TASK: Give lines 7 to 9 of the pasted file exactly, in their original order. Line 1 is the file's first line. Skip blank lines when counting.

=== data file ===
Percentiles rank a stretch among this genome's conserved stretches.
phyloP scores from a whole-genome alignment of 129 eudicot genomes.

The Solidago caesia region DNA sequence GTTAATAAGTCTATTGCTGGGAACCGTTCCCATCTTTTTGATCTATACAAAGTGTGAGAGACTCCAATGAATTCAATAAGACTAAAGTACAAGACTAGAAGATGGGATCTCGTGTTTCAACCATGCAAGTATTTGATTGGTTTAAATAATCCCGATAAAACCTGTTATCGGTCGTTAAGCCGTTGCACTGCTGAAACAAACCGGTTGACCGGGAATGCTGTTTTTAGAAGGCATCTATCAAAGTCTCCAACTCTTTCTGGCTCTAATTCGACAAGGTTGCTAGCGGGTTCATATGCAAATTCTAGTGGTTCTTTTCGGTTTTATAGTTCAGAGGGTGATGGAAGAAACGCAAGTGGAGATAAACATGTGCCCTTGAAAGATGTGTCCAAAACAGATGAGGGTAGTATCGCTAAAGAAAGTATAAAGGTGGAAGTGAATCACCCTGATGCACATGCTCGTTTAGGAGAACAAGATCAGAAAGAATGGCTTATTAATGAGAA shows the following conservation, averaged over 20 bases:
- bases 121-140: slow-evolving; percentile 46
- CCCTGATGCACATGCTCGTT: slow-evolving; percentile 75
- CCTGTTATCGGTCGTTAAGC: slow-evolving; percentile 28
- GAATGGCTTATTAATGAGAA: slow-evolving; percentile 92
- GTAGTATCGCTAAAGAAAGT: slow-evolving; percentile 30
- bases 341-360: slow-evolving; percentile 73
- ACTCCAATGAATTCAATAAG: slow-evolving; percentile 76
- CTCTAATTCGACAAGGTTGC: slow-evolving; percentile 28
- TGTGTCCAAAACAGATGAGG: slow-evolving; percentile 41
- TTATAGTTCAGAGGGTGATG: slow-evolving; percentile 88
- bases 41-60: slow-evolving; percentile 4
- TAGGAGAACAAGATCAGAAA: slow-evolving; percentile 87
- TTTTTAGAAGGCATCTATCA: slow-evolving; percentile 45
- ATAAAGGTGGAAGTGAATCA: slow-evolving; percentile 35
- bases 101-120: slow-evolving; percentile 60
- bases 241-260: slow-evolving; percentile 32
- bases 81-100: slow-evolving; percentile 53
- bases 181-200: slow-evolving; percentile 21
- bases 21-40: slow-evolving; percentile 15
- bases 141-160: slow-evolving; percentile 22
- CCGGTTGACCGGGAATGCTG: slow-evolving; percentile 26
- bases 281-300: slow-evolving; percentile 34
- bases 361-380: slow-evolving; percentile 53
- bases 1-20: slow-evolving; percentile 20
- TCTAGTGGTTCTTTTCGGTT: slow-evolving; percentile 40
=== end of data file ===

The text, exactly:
- GAATGGCTTATTAATGAGAA: slow-evolving; percentile 92
- GTAGTATCGCTAAAGAAAGT: slow-evolving; percentile 30
- bases 341-360: slow-evolving; percentile 73